|. . . Fatal Glass of Beer|
|. . . 2001-03-31|
The 100 Super Movies au maximum: The Fatal Glass of Beer
"It is a sad song...."
Nonsense is what closes before the theater gets rented. I've read folks who claim that's because nonsense is an anarchistic blow against the rigid patriarachy, but they usually have such poor taste that I can't trust them. More likely, not that many people enjoy nonsense. Even to achieve decent cult status, it has to hide beneath a pretense of parody: Andy Kaufman's and Steven Wright's contrasting parodies of stand-up comics, Robert Benchley's parodies of inarticulate bureaucrats, Marcel Duchamp's parodies of gallery art, Ulysses's parodies of all kinds prose, The Simpsons' parodies of The Simpsons....
And once that small degree of success is attained, the pressure to eliminate all irrational thought really starts to build. Nonsense is not anti-form (good nonsense has beautifully controlled tone and structure), but it is in some ways anti-narrative, particularly the sort of transparent identification-friendly narrative that publishing and other entertainment industries are set up to provide. Sense holds together and makes "natural" what nonsense interrupts, distracts, and makes an arbitrary mess of. For the crafters of transparent narrative, nonsense's disruptions are most easily explained as toothless villainy: a generator of conflict and a delayer of the inevitably sensible resolution.
|"In the theatre, he was a make-believe character playing in a make-believe world. In films, he was a real character acting in real stories.... If he must play a nasty old drunk and be publicized as a nasty old drunk in order to work on the Edgar Bergen radio show, then so be it.... it was after Fields escaped realism and returned to his world of make-believe that he made his best films."
-- Louise Brooks, "The Other Face of W. C. Fields"
Never Give a Sucker an Even Break is a return from exile, all right, but it's the return of a very tired 61-year-old in more dire need of Mrs. Hemoglobin than he might realize. And so my own favored glimpse of the ancient Fieldsian kingdom comes from the 1933 short, The Fatal Glass of Beer, a relatively straightforward filming of a well-honed stage parody of Yukon melodramas: there's little room for him to show off his physical grace, but the deadpan purity of his nonsense is all the more bracing.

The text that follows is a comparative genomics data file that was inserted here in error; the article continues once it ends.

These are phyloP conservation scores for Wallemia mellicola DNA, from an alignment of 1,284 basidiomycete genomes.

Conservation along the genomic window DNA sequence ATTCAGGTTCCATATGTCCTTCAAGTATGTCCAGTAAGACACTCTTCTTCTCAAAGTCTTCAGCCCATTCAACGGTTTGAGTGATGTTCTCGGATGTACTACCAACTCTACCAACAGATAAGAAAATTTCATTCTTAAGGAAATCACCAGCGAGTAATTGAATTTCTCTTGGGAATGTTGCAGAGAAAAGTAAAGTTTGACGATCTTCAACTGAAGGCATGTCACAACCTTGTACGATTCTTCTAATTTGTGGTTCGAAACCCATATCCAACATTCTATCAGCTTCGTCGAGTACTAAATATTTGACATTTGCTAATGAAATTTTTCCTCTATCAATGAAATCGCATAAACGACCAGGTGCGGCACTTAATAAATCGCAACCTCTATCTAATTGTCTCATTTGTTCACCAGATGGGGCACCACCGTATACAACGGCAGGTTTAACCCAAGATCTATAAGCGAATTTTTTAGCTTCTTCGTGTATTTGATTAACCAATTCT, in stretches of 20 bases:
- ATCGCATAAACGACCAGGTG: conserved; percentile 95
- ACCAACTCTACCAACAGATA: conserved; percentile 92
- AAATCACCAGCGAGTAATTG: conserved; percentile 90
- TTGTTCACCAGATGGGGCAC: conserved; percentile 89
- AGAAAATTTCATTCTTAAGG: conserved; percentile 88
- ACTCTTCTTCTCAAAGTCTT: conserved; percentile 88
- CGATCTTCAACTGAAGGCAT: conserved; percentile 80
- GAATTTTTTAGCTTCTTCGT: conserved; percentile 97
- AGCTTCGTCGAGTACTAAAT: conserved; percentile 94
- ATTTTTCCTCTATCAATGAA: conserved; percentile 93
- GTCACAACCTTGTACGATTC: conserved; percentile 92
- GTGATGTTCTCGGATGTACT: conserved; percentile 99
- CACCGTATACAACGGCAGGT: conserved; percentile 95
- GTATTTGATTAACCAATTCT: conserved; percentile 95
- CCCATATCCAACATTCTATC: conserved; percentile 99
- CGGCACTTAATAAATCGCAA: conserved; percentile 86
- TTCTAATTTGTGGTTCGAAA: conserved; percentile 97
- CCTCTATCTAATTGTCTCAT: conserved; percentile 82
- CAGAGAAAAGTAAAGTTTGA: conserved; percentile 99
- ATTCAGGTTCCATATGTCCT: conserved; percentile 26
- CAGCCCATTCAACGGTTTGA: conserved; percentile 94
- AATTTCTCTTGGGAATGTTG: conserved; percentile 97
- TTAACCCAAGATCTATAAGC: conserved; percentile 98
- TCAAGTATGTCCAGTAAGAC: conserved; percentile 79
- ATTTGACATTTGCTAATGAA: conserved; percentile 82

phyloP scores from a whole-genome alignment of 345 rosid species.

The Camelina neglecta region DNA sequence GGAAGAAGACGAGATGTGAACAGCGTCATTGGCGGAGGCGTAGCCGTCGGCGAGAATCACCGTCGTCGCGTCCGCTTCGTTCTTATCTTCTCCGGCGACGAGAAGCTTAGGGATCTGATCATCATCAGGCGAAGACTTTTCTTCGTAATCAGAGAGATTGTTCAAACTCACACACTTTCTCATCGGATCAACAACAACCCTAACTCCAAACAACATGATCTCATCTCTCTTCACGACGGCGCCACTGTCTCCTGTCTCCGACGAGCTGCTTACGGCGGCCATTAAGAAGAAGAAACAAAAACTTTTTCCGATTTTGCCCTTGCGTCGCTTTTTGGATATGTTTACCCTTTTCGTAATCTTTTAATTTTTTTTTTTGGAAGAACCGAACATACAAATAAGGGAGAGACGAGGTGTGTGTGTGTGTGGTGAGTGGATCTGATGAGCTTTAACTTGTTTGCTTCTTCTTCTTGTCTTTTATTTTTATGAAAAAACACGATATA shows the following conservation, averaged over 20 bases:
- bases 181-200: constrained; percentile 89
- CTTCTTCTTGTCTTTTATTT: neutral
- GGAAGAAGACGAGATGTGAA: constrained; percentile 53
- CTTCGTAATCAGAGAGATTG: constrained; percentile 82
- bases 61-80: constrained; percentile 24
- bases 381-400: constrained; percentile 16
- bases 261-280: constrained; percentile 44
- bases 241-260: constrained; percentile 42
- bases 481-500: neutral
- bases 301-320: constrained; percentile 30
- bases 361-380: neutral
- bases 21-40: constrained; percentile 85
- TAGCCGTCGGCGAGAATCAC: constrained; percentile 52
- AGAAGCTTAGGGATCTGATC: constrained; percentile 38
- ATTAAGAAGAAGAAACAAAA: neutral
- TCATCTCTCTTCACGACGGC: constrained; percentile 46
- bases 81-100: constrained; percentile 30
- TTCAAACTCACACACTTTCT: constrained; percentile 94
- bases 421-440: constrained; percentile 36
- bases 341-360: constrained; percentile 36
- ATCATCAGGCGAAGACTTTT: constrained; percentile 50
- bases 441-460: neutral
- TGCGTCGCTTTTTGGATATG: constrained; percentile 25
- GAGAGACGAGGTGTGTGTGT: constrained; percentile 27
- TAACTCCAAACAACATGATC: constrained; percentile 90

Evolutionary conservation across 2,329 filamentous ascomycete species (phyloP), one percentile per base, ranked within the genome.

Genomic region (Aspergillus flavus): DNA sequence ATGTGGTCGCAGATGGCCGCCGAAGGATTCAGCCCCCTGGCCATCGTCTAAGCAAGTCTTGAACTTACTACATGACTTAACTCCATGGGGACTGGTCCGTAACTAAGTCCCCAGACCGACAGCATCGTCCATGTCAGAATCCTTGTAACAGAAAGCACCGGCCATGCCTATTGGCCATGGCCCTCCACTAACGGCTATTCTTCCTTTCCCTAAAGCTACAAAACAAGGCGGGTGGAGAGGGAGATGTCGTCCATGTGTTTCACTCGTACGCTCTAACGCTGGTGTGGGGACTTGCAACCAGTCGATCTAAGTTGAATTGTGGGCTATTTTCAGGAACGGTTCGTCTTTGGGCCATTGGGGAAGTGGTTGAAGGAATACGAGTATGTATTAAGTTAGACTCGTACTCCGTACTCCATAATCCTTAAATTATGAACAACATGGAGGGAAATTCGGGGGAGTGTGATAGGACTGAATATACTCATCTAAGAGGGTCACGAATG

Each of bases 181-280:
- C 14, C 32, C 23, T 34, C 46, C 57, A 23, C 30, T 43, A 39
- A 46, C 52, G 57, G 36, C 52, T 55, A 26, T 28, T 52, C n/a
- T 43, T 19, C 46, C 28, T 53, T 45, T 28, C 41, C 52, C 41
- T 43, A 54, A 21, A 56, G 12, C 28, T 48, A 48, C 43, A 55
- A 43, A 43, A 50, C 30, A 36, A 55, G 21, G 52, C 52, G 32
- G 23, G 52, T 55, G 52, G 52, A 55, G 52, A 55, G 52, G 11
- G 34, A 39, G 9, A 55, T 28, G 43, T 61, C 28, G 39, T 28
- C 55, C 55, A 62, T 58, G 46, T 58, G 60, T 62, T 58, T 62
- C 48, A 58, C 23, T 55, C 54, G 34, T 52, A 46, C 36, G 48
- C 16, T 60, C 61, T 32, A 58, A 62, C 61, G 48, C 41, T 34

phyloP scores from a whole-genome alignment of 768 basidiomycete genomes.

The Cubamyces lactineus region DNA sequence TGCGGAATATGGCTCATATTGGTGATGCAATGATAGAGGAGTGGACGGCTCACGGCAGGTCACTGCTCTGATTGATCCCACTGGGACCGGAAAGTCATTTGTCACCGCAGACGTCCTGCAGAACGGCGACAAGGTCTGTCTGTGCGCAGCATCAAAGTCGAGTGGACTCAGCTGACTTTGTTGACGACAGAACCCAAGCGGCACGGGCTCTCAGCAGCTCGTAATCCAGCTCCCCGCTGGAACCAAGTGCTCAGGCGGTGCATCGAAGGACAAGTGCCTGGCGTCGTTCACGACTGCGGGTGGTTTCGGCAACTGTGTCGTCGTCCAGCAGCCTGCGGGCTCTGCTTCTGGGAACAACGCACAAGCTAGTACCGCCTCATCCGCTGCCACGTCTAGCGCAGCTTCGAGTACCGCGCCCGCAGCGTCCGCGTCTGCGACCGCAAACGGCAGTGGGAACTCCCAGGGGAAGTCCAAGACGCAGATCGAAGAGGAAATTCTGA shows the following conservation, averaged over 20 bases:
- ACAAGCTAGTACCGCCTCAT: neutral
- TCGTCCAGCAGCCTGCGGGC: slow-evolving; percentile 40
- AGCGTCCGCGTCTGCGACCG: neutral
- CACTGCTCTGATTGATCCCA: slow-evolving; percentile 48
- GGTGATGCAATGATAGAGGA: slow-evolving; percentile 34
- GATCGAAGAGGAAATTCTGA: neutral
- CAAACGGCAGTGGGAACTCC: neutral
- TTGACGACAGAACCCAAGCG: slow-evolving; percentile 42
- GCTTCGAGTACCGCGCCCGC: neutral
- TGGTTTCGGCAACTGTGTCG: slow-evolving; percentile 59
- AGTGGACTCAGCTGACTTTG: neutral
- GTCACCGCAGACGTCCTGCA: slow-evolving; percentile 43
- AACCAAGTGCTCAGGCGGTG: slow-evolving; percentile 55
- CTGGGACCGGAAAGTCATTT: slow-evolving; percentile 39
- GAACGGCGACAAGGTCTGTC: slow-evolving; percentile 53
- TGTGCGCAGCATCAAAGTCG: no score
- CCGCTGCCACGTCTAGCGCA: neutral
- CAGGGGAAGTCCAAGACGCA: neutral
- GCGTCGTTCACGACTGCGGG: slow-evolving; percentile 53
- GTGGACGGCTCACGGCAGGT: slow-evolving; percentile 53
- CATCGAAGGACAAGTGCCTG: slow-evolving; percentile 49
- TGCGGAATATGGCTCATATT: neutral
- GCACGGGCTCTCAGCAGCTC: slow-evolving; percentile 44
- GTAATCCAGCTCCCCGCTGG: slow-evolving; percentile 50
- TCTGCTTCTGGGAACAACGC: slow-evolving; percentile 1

|"Long shot, medium shot, two-shot, or closeup, Bill performed as if he were standing whole before an audience that could appreciate every detail of his costume and follow the dainty disposition of his hands and feet.... As he ignored camera setups, he ignored the cutting room."
-- Louise Brooks
"It's certainly a bright moonlit night tonight."
Although most of the attempts at "opening out" the sketch are typically Sennett -- the over-literal illustrations of Mr. Snavely's ballad and the close-ups of his dogsled's team plop in about as amusingly as a cowpie in the face -- one segment suggests what Fields might've achieved if he'd been (or been allowed to become) as engaged with the mechanics of film as he was with the mechanics of performance.
After Mr. Snavely goes out to milk the elk, we're treated to typical stock footage of a herd. Which then turns into badly done rear projection. And then (as the herd begins to gallop and the camera moves closer to them and Fields reproaches the loss of any possible suspension of disbelief with his usual mildness) goes on to turn into utterly absurd rear projection -- a cinematic approach to the legendarily polished ineptitude of his juggling act.
"The Fatal Glass of Beer" by Charlie Case, as adapted by W. C. Fields
|. . . 2010-12-11|
A plot only tells so much about its telling. And where better to exhibit the gap between narrative line and narrative effect than the cinema, at twenty-four gaps a second?
The most horrifying such exhibitions are start-to-finish misreadings like Adrian Lyne's Lolita and Joseph Strick's Ulysses. The most satisfying are burlesques like Aldrich's Kiss Me Deadly, Altman's The Long Goodbye, Fields's Fatal Glass of Beer, Rohmer's Dangerous Liaisons (AKA Claire's Knee), and Gilligan's Island's Hamlet. Most alienating are the mob actions.
But as a connoisseur of closure, my favorites reverse the end's polarity.
They do so within the small back wiggle room between fabula and reflector, that magical space in which we drop our cake and eat it too. A favorite hangout of Howard Hawks, who suffered from a morbid fear of unhappy endings — for example, in Come and Get It, which has all the makings of a Greek tragedy and follows through on most of them, only to have the tragic lead decide, "Fuck this shit, I'm Edward Arnold!" It's as if Oedipus Rex closed on a shot of the retired monarch shrugging, twirling his cane, and shuffling a jaunty soft-shoe while being led down that lonesome road.
And while the fingers fumbled on the dread bomb, his woman waited, patiently, for Sam Rice to prove his manhood.